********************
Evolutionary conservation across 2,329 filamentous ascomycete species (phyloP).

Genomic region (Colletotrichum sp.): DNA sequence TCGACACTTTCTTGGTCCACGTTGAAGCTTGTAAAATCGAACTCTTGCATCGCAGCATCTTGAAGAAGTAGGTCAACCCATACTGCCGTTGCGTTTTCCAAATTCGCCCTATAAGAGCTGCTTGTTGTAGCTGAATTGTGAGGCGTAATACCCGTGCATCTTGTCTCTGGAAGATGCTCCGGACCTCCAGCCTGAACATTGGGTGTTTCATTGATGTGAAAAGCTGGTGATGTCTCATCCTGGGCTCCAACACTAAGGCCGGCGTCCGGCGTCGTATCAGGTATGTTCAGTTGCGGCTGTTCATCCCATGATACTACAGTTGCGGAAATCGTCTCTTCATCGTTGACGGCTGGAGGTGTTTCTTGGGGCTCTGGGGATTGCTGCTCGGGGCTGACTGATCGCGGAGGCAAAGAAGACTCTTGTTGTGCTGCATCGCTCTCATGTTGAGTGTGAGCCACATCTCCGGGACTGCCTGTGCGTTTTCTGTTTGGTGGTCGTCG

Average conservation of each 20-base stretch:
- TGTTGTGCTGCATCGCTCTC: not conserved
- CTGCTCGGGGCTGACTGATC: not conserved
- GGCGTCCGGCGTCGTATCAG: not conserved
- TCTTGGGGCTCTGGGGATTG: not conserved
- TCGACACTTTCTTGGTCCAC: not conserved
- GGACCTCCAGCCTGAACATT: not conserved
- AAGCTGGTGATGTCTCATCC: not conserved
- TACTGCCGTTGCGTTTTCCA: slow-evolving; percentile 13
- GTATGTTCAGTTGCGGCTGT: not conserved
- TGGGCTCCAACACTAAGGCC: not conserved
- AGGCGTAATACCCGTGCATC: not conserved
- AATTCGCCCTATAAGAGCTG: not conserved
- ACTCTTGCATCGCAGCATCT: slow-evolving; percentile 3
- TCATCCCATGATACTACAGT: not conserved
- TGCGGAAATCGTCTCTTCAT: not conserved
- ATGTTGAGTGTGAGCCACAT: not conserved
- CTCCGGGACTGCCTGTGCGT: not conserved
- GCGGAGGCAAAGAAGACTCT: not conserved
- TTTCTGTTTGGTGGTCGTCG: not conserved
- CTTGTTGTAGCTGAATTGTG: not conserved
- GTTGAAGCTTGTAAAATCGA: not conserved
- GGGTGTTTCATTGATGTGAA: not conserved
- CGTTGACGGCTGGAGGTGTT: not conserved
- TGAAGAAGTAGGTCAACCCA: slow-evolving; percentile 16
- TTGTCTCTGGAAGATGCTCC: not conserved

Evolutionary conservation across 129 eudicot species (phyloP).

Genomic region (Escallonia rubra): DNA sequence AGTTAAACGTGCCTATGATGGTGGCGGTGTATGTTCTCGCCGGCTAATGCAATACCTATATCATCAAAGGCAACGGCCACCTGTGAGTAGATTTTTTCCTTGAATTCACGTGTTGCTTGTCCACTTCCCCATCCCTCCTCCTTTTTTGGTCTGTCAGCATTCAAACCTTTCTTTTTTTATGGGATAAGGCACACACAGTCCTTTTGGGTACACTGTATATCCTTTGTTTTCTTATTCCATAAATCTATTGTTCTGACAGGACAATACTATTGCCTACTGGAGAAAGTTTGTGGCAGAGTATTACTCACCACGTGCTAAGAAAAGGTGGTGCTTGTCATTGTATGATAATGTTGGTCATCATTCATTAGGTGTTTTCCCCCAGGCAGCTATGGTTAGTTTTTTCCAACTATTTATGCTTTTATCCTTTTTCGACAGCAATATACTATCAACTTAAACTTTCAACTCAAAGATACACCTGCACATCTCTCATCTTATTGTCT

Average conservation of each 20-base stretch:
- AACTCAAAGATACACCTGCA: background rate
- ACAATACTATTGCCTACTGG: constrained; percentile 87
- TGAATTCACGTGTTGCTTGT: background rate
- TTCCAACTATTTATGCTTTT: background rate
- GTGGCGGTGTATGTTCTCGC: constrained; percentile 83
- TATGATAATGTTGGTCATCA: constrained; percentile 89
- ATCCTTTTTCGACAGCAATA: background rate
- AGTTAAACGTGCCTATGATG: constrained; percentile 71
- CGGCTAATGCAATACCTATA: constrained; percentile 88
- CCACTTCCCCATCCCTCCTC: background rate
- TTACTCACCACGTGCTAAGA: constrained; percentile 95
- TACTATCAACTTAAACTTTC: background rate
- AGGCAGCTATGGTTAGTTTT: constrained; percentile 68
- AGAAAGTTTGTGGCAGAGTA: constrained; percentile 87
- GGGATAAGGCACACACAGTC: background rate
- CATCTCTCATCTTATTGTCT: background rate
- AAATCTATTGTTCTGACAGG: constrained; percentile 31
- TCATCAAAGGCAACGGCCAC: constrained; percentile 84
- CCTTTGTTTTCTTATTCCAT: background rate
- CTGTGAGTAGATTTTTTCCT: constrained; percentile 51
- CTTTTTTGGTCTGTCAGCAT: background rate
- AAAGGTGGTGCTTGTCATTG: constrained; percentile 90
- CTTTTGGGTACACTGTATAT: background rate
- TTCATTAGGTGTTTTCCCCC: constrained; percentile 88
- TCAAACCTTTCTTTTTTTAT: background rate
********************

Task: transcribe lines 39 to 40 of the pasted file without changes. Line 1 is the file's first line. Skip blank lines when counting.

- AGTTAAACGTGCCTATGATG: constrained; percentile 71
- CGGCTAATGCAATACCTATA: constrained; percentile 88